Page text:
How Does an Alaskan Fishing Expedition Work?
So, you finally signed up for that Alaskan fishing expedition you’ve always wanted to take. The date is set and a fishing charter has been reserved. Now what? First things first would be to find out, to understand, how a chartered fishing trip works. While your trip will be fun and exciting, there’s going to be a little more to it than your average family boat-out-on-the-lake on a Sunday afternoon kind of day. You will have to listen to your captain, adhere to fishing charter boat rules and be prepared to fish!
Unlike what you see on ocean fishing television shows where the crew is violently tossed around the deck as ocean waters try to swallow them up, a chartered fishing trip in Alaska will be more on the relaxing side—after all, you’ve invested in a fun time, not a smackdown! So, without further ado, let’s look at how a fishing charter in Alaska works.
Before you depart
Before you leave for your Alaskan fishing expedition, have your gear and any personal items packed in bags or other containers that are waterproof. And, unless the charter is providing the fishing gear, don’t forget to bring all necessary gear.
Prep for the expedition
Once on the boat, instead of setting your stuff on the deck, find a secure area out of the walking path and away from splashing water. Sign in, then check in with the crew. More than likely, the captain will be busy, but will come chat on the deck or over the loud speaker when he or she can.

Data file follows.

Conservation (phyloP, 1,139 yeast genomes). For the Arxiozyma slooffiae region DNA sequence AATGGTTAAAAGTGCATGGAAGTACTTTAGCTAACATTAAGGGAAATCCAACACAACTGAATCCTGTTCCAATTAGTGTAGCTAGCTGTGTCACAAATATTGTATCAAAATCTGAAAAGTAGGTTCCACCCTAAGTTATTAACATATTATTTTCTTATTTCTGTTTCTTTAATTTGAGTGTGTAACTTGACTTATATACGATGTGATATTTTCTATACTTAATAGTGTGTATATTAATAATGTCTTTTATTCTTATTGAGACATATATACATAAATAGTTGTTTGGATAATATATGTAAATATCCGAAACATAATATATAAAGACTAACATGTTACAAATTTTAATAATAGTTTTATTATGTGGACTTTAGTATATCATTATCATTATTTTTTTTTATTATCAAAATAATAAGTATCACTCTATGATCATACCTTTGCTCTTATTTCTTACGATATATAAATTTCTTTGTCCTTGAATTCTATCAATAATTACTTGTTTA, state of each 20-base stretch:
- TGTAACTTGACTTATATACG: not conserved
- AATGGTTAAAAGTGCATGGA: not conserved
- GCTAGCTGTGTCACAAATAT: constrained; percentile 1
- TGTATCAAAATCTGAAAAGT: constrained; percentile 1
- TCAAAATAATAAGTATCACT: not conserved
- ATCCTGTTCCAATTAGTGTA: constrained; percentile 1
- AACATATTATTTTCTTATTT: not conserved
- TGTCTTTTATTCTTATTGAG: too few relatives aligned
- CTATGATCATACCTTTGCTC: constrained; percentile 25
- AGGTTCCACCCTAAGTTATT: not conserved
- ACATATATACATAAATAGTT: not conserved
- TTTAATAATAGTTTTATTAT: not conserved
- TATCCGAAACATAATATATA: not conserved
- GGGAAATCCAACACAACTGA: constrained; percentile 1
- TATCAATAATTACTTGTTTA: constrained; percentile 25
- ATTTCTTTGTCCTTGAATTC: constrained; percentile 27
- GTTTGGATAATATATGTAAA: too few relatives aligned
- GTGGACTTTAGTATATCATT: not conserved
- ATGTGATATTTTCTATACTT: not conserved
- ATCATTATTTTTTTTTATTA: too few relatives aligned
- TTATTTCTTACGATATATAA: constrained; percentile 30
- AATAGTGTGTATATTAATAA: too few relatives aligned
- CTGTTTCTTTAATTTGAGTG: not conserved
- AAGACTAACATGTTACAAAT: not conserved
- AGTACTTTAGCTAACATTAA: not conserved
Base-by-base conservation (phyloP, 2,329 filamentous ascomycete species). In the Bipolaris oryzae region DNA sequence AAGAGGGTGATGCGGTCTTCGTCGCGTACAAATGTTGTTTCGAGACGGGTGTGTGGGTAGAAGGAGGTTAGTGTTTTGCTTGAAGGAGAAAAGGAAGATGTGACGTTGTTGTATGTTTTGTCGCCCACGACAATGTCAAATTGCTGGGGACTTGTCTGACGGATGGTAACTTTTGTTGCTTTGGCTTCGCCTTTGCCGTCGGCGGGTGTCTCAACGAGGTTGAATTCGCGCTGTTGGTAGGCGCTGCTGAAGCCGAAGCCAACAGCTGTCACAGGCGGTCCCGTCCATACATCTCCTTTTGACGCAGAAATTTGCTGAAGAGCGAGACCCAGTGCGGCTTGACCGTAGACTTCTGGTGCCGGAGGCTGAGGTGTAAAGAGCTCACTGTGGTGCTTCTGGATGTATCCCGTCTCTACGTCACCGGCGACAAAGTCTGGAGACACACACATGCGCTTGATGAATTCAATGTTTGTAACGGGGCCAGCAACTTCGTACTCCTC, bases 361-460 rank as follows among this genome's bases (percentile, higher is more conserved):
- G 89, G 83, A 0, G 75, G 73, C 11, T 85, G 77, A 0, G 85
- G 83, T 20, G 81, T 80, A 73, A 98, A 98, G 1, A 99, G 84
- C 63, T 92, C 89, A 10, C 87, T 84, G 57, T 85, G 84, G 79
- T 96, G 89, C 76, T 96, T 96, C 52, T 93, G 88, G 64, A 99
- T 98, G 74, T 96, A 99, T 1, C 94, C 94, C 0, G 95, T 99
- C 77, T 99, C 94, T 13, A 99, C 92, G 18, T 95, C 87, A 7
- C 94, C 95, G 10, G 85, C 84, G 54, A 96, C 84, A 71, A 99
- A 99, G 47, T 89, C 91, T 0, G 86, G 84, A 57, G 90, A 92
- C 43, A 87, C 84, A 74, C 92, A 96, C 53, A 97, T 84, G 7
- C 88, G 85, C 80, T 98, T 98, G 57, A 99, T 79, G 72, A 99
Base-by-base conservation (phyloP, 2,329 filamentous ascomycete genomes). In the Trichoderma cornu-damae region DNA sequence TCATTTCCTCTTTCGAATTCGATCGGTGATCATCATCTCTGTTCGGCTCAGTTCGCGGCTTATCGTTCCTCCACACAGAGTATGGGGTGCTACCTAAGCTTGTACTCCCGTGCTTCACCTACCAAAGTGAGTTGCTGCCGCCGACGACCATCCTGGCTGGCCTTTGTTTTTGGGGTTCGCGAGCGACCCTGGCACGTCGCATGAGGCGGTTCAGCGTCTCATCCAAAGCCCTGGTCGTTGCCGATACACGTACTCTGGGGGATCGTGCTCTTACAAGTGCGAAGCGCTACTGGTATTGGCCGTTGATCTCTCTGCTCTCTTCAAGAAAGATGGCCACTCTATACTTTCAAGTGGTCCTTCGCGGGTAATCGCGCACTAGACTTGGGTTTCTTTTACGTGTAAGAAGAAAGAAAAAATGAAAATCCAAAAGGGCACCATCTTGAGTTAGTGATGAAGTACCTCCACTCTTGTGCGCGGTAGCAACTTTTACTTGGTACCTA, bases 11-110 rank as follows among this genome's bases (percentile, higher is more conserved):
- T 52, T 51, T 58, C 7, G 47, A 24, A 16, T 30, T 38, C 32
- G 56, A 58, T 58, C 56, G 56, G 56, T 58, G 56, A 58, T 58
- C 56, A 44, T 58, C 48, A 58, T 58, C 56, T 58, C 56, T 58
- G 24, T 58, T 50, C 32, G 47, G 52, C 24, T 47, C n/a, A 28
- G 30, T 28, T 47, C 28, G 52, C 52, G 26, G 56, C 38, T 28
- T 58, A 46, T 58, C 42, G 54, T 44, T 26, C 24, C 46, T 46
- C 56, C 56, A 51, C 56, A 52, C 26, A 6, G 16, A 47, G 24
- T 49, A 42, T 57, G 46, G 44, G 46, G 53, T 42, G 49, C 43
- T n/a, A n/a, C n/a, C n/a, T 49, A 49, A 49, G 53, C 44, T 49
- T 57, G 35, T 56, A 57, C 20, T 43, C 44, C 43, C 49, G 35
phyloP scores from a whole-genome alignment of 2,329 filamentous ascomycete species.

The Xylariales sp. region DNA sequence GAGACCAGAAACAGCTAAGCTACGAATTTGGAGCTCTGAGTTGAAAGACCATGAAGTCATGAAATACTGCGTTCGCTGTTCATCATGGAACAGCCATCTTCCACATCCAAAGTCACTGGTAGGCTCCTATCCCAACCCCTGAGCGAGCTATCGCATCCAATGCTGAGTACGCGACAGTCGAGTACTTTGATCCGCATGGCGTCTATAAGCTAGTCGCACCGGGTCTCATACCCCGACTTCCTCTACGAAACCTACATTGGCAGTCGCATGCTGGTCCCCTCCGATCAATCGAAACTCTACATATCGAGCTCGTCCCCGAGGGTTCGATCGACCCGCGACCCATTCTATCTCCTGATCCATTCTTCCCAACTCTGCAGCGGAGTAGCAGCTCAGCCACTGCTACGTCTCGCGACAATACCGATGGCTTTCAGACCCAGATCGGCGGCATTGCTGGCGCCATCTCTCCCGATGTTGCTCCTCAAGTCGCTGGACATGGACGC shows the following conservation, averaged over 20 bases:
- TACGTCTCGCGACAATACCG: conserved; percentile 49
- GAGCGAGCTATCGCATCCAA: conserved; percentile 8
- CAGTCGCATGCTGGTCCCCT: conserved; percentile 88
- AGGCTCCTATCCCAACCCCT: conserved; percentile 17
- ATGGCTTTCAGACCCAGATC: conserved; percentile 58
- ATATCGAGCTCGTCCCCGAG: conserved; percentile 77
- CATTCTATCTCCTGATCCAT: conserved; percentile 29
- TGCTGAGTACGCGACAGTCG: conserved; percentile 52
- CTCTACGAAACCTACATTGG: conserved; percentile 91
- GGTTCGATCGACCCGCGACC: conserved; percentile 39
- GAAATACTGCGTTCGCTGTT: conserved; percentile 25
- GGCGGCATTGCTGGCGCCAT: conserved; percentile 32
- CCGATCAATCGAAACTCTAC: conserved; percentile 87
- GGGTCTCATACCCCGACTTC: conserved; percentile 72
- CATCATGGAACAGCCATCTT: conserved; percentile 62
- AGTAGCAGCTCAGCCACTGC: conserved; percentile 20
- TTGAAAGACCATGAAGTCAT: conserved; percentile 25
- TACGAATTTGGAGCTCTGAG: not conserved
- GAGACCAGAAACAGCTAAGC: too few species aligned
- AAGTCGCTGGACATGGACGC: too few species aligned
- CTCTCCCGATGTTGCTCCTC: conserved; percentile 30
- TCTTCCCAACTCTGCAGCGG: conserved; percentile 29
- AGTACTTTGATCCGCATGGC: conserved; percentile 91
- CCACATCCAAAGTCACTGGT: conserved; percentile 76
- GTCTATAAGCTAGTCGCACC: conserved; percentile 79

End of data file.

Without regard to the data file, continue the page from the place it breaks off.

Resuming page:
When the captain first speaks it will be to give important instructions including how the day will go, where to locate safety equipment and how to contact themselves or the crew if needed. Typical one day fishing trips take anywhere from 30 minutes to an hour to reach the designated fishing spot. This travel time allows the crew some time to set you up with rental gear, as well as to give you a crash course on how to use the fishing gear (if applicable). Also, listen carefully to house rules.
Casting a line
After the boat comes to a stop in the fishing area, secure a spot along the railing and wait for the captain to give the go ahead to drop your line. A line in the water before stopping can lead to tangling or you having to start over. You can now bait your hook! Live bait will need to be changed out often to attract fish with lively movement and if using dead bait, it can stay on until it’s gone. Regardless if you’re an experienced fisherman or a novice, think positive and have fun!
At the end of the day’s Alaskan fishing expedition, your captain will take you back to shore with fun and lasting memories of your time fishing in the waters of Alaska. If your experience was a good one, let the crew know and extend a tip for their hard work.
If an Alaskan fishing expedition is on your bucket list, book your trip now with Phantom Tri-River Charters!